Among WTA players who have not yet made an especially large imprint on the tennis world, three took encouraging steps forward in China: Wang Qiang most of all, followed by Ashleigh Barty and Anett Kontaveit. Qiang made two semifinals to substantially boost her world ranking. Barty once again made the Wuhan semifinals after reaching the 2017 final. Kontaveit made her first Premier 5 final in Wuhan.
While it is true that Aryna Sabalenka has — like Wang, Barty and Kontaveit — never gone past the fourth round at a major, the Belarusian professional has played such imposing tennis for much of the past two months that her star is rapidly rising. Moreover, the fact that the player she lost to at the U.S. Open — Naomi Osaka — then won the tournament only magnified Sabalenka. The 20-year-old has created a sensation on tour.
Wang certainly generated excitement, and Barty has made some small steps forward. Kontaveit just produced, in Wuhan, her best tournament to date. Yet, all three deserve to be seen a few notches below Sabalenka across the board — in terms of achievements, potential and consistency. Sabalenka is not well-established in terms of longevity — before August, she was off the radar relative to the top tier of WTA tennis. Yet, what Sabalenka lacks in familiarity has been compensated for with her meteoric nature of her rise.
Sabalenka is not on the same plane as Wang, Barty or Kontaveit. She has exceeded those three by most reasonable measurements. This is not a criticism of the trio, merely a necessary distinction between a player who has dramatically raised expectations for her career and three other players who sit in a more uncertain position.
Let’s spend a little more time to discuss what might be in store for Wang, Barty and Kontaveit in 2019.
The biggest thing Wang has going for her is that at age 26, she is in that sweet spot between wide-eyed unfamiliarity and the pains of advanced age for an athlete. She has been around the block a few times but has lots of miles yet to travel. Notice how many other players in their mid-20s are improving or have improved this year: Simona Halep performed a lot of heavy lifting before turning 27 in September. Kiki Bertens soared at 26 as well. Sloane Stephens won Miami, made the French Open final, and reached the Montreal final at 25. This is the prime period for most athletes. Wang resides there, and this double taste of success in China could give her the confidence and resources to take the next step in 2019.
The main concern for Wang: The disparity between her results in China (and more broadly, Asia) and her results in other parts of the world is so pronounced that she carries a burden of proof into the new season. It is true that being seeded doesn’t mean that much on the WTA Tour these days. There are so many good players and so few who go deep in most of them. Yet, Wang will be seeded at the Australian Open and has certainly given herself a chance to do well. I very much look forward to seeing more of her in 2019, especially since at 26, she owns a task marked by more urgency than the younger players mentioned next.
One of those players is Ashleigh Barty. I noted in the summer that her Montreal semifinal was very important. She needed to show that she could play well in the middle part of the tennis season, not just autumn, when the points and rankings count just as much but the level of relevance can be diminished (see Caroline Garcia last year). Barty’s Montreal and Wuhan semifinals these past two months show that she can fit into the WTA’s larger architecture of players who occasionally make big runs at important tournaments… but now she has to take that identity to the majors in 2019. If Barty can slightly raise her floor at the Premier 5s and Mandatories while reaching at least one major quarterfinal next year, she will probably be able to say that her career is on the right track.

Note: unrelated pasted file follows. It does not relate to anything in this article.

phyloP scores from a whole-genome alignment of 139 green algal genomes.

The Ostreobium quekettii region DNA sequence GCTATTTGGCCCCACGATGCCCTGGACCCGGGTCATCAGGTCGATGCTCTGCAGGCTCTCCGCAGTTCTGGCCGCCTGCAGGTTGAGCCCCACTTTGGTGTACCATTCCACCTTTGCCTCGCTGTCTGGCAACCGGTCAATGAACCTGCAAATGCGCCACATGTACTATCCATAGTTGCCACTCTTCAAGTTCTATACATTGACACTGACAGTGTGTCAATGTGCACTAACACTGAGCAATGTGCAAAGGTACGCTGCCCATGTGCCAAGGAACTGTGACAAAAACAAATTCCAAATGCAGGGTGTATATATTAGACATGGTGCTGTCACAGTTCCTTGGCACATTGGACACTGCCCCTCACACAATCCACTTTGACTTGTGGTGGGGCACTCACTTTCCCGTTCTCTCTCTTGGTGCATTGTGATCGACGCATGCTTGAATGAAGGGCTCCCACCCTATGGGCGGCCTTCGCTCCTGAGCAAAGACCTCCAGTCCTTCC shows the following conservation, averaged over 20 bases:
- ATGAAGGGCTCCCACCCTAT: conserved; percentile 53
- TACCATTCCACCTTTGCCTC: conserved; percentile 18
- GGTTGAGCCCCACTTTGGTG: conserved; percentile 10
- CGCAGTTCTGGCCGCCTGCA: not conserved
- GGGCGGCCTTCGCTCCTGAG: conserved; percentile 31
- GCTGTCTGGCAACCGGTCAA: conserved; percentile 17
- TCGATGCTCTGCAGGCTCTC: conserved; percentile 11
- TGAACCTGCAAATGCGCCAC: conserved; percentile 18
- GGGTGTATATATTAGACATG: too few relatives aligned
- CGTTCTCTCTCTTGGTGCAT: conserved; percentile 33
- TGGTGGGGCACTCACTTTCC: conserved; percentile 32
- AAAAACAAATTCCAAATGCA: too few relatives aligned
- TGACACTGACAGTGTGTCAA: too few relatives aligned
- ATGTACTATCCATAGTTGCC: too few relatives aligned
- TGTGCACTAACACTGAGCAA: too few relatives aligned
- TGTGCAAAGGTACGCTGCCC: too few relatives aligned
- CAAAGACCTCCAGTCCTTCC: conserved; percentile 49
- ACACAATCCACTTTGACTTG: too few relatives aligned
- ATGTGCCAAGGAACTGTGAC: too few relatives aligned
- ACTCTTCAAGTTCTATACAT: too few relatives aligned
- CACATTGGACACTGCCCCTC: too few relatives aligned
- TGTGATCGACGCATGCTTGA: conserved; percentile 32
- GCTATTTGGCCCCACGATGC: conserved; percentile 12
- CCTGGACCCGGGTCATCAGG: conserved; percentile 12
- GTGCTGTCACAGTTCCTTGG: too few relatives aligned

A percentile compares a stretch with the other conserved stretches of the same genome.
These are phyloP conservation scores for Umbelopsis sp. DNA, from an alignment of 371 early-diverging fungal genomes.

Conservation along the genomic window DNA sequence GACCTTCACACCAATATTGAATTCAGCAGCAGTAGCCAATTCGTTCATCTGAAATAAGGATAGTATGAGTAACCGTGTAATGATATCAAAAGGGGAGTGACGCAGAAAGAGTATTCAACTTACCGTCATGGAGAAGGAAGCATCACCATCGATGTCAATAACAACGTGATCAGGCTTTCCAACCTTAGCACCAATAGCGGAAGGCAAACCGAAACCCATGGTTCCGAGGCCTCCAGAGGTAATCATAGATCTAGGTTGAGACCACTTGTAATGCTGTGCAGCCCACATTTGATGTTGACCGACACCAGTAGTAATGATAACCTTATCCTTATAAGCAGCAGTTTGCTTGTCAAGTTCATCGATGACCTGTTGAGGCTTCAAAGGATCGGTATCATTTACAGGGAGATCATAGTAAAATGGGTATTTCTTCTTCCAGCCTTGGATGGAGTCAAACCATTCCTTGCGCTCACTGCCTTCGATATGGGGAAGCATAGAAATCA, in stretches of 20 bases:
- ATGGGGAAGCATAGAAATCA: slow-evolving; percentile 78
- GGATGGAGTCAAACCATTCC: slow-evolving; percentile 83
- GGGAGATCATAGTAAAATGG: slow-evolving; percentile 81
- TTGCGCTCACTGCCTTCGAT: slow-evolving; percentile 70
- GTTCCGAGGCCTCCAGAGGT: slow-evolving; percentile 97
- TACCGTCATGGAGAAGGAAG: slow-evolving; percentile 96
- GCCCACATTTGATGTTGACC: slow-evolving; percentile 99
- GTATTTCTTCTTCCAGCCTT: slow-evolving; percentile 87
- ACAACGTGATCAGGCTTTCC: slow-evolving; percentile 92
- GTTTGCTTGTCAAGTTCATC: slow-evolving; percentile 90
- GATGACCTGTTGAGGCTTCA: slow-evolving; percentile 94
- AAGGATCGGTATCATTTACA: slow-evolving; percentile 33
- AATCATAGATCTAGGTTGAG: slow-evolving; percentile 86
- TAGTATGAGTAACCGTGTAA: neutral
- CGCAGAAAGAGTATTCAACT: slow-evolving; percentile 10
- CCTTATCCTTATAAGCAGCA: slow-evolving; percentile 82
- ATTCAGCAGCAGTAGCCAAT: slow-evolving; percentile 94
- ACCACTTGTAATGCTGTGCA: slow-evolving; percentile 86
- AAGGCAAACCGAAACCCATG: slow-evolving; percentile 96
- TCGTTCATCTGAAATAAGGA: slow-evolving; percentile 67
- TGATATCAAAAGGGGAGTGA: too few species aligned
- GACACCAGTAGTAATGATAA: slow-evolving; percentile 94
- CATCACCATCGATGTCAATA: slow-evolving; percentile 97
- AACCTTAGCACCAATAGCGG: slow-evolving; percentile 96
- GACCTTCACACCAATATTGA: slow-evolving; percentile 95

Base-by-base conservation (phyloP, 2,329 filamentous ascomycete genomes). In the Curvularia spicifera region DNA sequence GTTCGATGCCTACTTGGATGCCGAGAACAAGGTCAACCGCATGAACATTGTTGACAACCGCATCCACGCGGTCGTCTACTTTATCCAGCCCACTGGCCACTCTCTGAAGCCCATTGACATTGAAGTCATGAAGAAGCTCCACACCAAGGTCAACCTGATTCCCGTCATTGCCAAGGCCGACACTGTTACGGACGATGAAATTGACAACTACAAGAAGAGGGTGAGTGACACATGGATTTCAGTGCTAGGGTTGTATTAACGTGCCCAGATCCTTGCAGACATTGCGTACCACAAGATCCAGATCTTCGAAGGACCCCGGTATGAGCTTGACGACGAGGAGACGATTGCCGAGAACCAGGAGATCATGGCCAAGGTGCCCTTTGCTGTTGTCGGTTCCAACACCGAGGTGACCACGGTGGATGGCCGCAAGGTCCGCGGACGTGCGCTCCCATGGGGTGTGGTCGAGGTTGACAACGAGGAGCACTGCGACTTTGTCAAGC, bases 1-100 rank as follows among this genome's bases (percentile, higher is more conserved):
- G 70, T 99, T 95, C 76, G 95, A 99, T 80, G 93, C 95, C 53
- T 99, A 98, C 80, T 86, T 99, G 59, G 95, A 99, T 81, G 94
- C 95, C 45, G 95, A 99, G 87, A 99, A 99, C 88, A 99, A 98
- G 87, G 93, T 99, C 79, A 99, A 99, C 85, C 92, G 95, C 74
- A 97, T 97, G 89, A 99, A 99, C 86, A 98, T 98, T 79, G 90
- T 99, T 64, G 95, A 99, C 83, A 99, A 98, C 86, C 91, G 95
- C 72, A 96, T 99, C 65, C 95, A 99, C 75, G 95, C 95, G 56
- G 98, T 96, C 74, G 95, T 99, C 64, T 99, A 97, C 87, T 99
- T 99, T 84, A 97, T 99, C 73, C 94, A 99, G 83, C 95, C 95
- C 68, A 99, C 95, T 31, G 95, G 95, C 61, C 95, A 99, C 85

Next is Anett Kontaveit, the Wuhan finalist. Kontaveit beat Sloane Stephens in Wuhan, which is an impressive win but also the kind of win other WTA players have been able to swipe from Sloane in recent years. Stephens just doesn’t handle the Asian swing all that well. Credit Kontaveit for pouncing on a great opportunity — that’s what autumnal tennis is often about for pros in search of points and prize money infusions — but as an indicator for 2019, it might not mean a lot.
The match in Wuhan which might mean more for Kontaveit was her quarterfinal win over an improving Katerina Siniakova. If Naomi Osaka-Aryna Sabalenka is shaping up to be the Next Great Rivalry (capital letters warranted) in women’s tennis, Kontaveit and Siniakova could play in a lot of quarterfinals and R-16s over the next seven years. Kontaveit snatched that match and that points bounce from Siniakova’s grasp, making her Wuhan visit an unquestioned success.
Kontaveit’s biggest regret from 2018 was either her limp 2018 Roland Garros performance against Stephens in the fourth round, on her preferred clay surface, or her almost-but-not-quite loss to Carla Suarez Navarro in the fourth round of the Australian Open. Kontaveit was a set and 4-1 up. She lost the second set but battled back and served for the match late in the third, but got broken and eventually fell 8-6 in the decider. Kontaveit could learn from these setbacks or become weighed down by them. Her 2019 season doesn’t have to reach stratospheric heights; it merely needs to reveal a steadier set of responses to big situations, resulting in consistently improved results.